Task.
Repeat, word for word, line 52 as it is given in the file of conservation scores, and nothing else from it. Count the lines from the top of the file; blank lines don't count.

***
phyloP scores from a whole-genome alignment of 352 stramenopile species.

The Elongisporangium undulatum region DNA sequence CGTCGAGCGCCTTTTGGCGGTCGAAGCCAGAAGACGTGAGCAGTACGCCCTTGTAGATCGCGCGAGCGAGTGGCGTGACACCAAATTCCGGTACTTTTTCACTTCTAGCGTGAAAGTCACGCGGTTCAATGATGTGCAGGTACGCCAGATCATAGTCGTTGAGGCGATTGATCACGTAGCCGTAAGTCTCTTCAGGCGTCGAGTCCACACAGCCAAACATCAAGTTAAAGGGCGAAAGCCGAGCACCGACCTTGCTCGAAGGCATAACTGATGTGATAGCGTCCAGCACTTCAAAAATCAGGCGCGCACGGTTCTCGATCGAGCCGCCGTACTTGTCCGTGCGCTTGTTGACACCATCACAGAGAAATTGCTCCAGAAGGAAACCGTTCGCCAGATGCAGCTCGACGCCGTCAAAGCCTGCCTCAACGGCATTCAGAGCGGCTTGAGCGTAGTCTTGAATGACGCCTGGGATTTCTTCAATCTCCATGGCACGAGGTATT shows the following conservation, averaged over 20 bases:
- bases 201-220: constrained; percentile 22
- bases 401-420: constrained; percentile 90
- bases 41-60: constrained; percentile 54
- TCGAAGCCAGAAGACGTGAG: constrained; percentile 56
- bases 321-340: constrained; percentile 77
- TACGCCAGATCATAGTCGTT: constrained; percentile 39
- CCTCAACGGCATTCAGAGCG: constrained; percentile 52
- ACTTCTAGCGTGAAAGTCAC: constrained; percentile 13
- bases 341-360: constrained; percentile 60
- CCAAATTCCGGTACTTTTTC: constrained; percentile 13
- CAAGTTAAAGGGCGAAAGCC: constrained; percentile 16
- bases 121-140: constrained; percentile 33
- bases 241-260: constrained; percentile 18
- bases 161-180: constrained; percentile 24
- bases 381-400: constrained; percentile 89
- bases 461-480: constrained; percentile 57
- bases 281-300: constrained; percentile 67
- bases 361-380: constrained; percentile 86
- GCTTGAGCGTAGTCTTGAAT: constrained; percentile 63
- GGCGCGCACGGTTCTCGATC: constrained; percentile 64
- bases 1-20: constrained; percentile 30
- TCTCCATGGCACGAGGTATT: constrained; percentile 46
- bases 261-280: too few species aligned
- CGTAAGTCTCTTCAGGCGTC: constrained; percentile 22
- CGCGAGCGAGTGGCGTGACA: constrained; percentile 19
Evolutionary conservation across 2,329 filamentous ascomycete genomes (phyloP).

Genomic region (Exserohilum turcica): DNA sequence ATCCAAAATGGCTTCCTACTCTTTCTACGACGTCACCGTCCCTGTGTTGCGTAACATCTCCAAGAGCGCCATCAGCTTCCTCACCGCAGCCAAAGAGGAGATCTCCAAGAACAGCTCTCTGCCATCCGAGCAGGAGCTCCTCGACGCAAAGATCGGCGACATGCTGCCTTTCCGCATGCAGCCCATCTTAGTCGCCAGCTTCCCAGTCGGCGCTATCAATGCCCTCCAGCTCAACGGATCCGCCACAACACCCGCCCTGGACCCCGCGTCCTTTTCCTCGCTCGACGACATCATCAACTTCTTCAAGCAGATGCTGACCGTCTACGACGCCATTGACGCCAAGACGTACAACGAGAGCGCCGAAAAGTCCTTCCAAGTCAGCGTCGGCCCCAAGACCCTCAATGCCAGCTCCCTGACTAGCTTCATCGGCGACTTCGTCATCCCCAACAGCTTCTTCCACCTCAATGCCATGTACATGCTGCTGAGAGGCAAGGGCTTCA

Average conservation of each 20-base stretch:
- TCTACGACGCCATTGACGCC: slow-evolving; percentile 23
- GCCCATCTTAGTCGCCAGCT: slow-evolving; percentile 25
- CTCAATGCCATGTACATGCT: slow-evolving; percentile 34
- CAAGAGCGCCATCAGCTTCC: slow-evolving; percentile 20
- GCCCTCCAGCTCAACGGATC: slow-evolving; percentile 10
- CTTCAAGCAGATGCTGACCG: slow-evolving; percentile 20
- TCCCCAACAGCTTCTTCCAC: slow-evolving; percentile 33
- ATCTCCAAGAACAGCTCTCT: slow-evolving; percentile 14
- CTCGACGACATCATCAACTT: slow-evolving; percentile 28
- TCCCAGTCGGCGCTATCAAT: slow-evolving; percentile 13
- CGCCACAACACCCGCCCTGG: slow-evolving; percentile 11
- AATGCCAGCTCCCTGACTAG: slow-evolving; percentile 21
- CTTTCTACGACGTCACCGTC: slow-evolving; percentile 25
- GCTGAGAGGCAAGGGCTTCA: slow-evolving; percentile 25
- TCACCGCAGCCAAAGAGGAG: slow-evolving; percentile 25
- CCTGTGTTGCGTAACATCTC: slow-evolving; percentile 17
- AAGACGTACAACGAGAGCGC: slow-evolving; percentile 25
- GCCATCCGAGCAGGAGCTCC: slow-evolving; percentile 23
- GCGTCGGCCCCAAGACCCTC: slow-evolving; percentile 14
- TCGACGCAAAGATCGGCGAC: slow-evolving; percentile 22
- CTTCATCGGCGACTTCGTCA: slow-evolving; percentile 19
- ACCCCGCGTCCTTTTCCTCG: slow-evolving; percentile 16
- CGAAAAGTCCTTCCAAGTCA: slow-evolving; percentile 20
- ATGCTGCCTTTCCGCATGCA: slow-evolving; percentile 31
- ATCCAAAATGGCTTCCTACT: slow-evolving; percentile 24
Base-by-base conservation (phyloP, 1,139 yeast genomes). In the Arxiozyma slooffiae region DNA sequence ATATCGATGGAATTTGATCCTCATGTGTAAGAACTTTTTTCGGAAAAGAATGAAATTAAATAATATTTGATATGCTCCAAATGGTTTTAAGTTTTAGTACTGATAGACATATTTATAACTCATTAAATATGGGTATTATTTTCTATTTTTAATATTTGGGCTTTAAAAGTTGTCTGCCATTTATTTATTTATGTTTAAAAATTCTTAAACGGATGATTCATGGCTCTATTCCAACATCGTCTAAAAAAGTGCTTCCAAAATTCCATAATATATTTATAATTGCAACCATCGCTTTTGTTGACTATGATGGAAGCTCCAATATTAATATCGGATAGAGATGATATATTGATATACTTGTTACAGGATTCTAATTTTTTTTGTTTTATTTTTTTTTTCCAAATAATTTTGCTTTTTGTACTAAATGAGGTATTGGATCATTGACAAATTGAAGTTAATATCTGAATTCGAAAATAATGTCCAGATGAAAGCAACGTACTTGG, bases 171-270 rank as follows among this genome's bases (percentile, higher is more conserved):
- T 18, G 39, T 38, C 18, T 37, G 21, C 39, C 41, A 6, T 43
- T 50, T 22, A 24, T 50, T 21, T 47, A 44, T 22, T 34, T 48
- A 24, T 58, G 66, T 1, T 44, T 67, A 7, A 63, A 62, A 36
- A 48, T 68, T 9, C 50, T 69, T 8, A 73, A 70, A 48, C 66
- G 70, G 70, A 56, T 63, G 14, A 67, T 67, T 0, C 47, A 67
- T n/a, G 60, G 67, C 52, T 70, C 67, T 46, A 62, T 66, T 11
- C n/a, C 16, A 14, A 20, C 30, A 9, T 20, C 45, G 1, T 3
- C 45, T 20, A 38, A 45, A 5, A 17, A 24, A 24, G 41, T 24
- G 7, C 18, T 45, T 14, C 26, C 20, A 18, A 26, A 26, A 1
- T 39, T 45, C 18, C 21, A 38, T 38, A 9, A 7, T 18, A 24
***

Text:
- ACCCCGCGTCCTTTTCCTCG: slow-evolving; percentile 16